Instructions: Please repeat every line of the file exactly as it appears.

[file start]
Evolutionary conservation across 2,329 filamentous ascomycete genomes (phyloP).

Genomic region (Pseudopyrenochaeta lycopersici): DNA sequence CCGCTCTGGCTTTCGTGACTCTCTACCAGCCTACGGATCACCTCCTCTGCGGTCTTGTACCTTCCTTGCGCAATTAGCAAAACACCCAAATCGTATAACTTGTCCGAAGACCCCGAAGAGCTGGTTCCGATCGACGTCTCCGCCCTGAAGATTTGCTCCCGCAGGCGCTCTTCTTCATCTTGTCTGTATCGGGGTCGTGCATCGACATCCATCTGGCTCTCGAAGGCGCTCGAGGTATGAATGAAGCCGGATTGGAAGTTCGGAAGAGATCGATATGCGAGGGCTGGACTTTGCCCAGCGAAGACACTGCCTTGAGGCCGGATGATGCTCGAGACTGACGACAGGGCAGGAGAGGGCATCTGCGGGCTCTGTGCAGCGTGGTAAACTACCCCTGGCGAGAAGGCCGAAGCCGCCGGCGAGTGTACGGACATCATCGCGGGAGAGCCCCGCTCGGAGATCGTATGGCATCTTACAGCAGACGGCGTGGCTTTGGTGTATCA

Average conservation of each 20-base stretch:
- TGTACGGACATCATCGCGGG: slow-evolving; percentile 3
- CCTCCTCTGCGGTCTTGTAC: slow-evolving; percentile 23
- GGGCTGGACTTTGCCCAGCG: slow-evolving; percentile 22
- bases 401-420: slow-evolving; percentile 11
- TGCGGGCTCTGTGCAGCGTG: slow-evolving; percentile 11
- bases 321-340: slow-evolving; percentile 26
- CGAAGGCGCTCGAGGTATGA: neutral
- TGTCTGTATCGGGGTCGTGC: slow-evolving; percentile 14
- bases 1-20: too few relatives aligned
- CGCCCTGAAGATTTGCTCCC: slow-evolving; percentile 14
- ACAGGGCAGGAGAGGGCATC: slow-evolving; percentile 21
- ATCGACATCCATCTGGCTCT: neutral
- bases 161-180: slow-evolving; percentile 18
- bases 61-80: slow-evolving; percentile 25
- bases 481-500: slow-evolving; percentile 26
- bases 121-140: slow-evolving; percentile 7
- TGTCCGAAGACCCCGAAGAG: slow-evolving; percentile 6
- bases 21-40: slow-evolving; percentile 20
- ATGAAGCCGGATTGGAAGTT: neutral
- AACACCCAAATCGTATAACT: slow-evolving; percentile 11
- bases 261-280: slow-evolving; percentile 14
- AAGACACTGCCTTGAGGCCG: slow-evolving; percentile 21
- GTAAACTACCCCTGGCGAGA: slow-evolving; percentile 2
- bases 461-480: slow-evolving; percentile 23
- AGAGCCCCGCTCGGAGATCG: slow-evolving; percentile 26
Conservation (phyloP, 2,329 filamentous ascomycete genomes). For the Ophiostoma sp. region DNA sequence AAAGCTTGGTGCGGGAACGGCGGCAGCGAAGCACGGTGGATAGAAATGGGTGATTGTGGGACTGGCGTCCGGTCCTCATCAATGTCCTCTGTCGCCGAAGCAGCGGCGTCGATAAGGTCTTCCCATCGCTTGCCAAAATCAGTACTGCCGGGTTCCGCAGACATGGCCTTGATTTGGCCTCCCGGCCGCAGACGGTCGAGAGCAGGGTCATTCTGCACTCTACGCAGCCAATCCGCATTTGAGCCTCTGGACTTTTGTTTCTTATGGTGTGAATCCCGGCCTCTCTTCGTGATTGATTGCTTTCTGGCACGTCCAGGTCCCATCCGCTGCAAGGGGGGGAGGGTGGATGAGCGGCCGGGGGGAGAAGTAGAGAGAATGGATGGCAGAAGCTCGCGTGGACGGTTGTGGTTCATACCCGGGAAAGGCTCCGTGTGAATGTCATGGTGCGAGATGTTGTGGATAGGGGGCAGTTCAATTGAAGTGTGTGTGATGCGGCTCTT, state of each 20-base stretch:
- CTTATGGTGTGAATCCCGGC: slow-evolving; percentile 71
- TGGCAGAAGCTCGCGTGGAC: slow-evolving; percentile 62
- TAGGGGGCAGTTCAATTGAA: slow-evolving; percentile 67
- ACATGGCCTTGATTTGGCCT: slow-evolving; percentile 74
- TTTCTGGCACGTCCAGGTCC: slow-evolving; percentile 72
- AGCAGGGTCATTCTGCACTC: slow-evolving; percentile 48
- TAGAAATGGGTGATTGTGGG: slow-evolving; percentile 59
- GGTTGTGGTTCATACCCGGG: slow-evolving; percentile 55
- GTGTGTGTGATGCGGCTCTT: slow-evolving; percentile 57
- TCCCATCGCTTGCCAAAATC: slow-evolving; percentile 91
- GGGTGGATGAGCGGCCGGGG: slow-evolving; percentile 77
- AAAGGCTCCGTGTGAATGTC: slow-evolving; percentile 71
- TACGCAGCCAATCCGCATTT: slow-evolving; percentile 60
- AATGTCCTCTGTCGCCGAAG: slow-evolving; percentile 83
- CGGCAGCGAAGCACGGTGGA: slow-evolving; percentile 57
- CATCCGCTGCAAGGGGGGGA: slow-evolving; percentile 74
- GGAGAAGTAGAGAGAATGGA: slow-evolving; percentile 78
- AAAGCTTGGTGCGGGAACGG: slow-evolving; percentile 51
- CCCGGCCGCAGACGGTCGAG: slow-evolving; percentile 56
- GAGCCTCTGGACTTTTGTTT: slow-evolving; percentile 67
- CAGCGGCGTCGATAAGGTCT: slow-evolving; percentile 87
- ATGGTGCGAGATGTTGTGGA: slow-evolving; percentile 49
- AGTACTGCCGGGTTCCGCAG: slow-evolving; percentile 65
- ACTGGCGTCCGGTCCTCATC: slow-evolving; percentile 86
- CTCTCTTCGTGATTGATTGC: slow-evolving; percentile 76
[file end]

Evolutionary conservation across 2,329 filamentous ascomycete genomes (phyloP).

Genomic region (Pseudopyrenochaeta lycopersici): DNA sequence CCGCTCTGGCTTTCGTGACTCTCTACCAGCCTACGGATCACCTCCTCTGCGGTCTTGTACCTTCCTTGCGCAATTAGCAAAACACCCAAATCGTATAACTTGTCCGAAGACCCCGAAGAGCTGGTTCCGATCGACGTCTCCGCCCTGAAGATTTGCTCCCGCAGGCGCTCTTCTTCATCTTGTCTGTATCGGGGTCGTGCATCGACATCCATCTGGCTCTCGAAGGCGCTCGAGGTATGAATGAAGCCGGATTGGAAGTTCGGAAGAGATCGATATGCGAGGGCTGGACTTTGCCCAGCGAAGACACTGCCTTGAGGCCGGATGATGCTCGAGACTGACGACAGGGCAGGAGAGGGCATCTGCGGGCTCTGTGCAGCGTGGTAAACTACCCCTGGCGAGAAGGCCGAAGCCGCCGGCGAGTGTACGGACATCATCGCGGGAGAGCCCCGCTCGGAGATCGTATGGCATCTTACAGCAGACGGCGTGGCTTTGGTGTATCA

Average conservation of each 20-base stretch:
- TGTACGGACATCATCGCGGG: slow-evolving; percentile 3
- CCTCCTCTGCGGTCTTGTAC: slow-evolving; percentile 23
- GGGCTGGACTTTGCCCAGCG: slow-evolving; percentile 22
- bases 401-420: slow-evolving; percentile 11
- TGCGGGCTCTGTGCAGCGTG: slow-evolving; percentile 11
- bases 321-340: slow-evolving; percentile 26
- CGAAGGCGCTCGAGGTATGA: neutral
- TGTCTGTATCGGGGTCGTGC: slow-evolving; percentile 14
- bases 1-20: too few relatives aligned
- CGCCCTGAAGATTTGCTCCC: slow-evolving; percentile 14
- ACAGGGCAGGAGAGGGCATC: slow-evolving; percentile 21
- ATCGACATCCATCTGGCTCT: neutral
- bases 161-180: slow-evolving; percentile 18
- bases 61-80: slow-evolving; percentile 25
- bases 481-500: slow-evolving; percentile 26
- bases 121-140: slow-evolving; percentile 7
- TGTCCGAAGACCCCGAAGAG: slow-evolving; percentile 6
- bases 21-40: slow-evolving; percentile 20
- ATGAAGCCGGATTGGAAGTT: neutral
- AACACCCAAATCGTATAACT: slow-evolving; percentile 11
- bases 261-280: slow-evolving; percentile 14
- AAGACACTGCCTTGAGGCCG: slow-evolving; percentile 21
- GTAAACTACCCCTGGCGAGA: slow-evolving; percentile 2
- bases 461-480: slow-evolving; percentile 23
- AGAGCCCCGCTCGGAGATCG: slow-evolving; percentile 26
Conservation (phyloP, 2,329 filamentous ascomycete genomes). For the Ophiostoma sp. region DNA sequence AAAGCTTGGTGCGGGAACGGCGGCAGCGAAGCACGGTGGATAGAAATGGGTGATTGTGGGACTGGCGTCCGGTCCTCATCAATGTCCTCTGTCGCCGAAGCAGCGGCGTCGATAAGGTCTTCCCATCGCTTGCCAAAATCAGTACTGCCGGGTTCCGCAGACATGGCCTTGATTTGGCCTCCCGGCCGCAGACGGTCGAGAGCAGGGTCATTCTGCACTCTACGCAGCCAATCCGCATTTGAGCCTCTGGACTTTTGTTTCTTATGGTGTGAATCCCGGCCTCTCTTCGTGATTGATTGCTTTCTGGCACGTCCAGGTCCCATCCGCTGCAAGGGGGGGAGGGTGGATGAGCGGCCGGGGGGAGAAGTAGAGAGAATGGATGGCAGAAGCTCGCGTGGACGGTTGTGGTTCATACCCGGGAAAGGCTCCGTGTGAATGTCATGGTGCGAGATGTTGTGGATAGGGGGCAGTTCAATTGAAGTGTGTGTGATGCGGCTCTT, state of each 20-base stretch:
- CTTATGGTGTGAATCCCGGC: slow-evolving; percentile 71
- TGGCAGAAGCTCGCGTGGAC: slow-evolving; percentile 62
- TAGGGGGCAGTTCAATTGAA: slow-evolving; percentile 67
- ACATGGCCTTGATTTGGCCT: slow-evolving; percentile 74
- TTTCTGGCACGTCCAGGTCC: slow-evolving; percentile 72
- AGCAGGGTCATTCTGCACTC: slow-evolving; percentile 48
- TAGAAATGGGTGATTGTGGG: slow-evolving; percentile 59
- GGTTGTGGTTCATACCCGGG: slow-evolving; percentile 55
- GTGTGTGTGATGCGGCTCTT: slow-evolving; percentile 57
- TCCCATCGCTTGCCAAAATC: slow-evolving; percentile 91
- GGGTGGATGAGCGGCCGGGG: slow-evolving; percentile 77
- AAAGGCTCCGTGTGAATGTC: slow-evolving; percentile 71
- TACGCAGCCAATCCGCATTT: slow-evolving; percentile 60
- AATGTCCTCTGTCGCCGAAG: slow-evolving; percentile 83
- CGGCAGCGAAGCACGGTGGA: slow-evolving; percentile 57
- CATCCGCTGCAAGGGGGGGA: slow-evolving; percentile 74
- GGAGAAGTAGAGAGAATGGA: slow-evolving; percentile 78
- AAAGCTTGGTGCGGGAACGG: slow-evolving; percentile 51
- CCCGGCCGCAGACGGTCGAG: slow-evolving; percentile 56
- GAGCCTCTGGACTTTTGTTT: slow-evolving; percentile 67
- CAGCGGCGTCGATAAGGTCT: slow-evolving; percentile 87
- ATGGTGCGAGATGTTGTGGA: slow-evolving; percentile 49
- AGTACTGCCGGGTTCCGCAG: slow-evolving; percentile 65
- ACTGGCGTCCGGTCCTCATC: slow-evolving; percentile 86
- CTCTCTTCGTGATTGATTGC: slow-evolving; percentile 76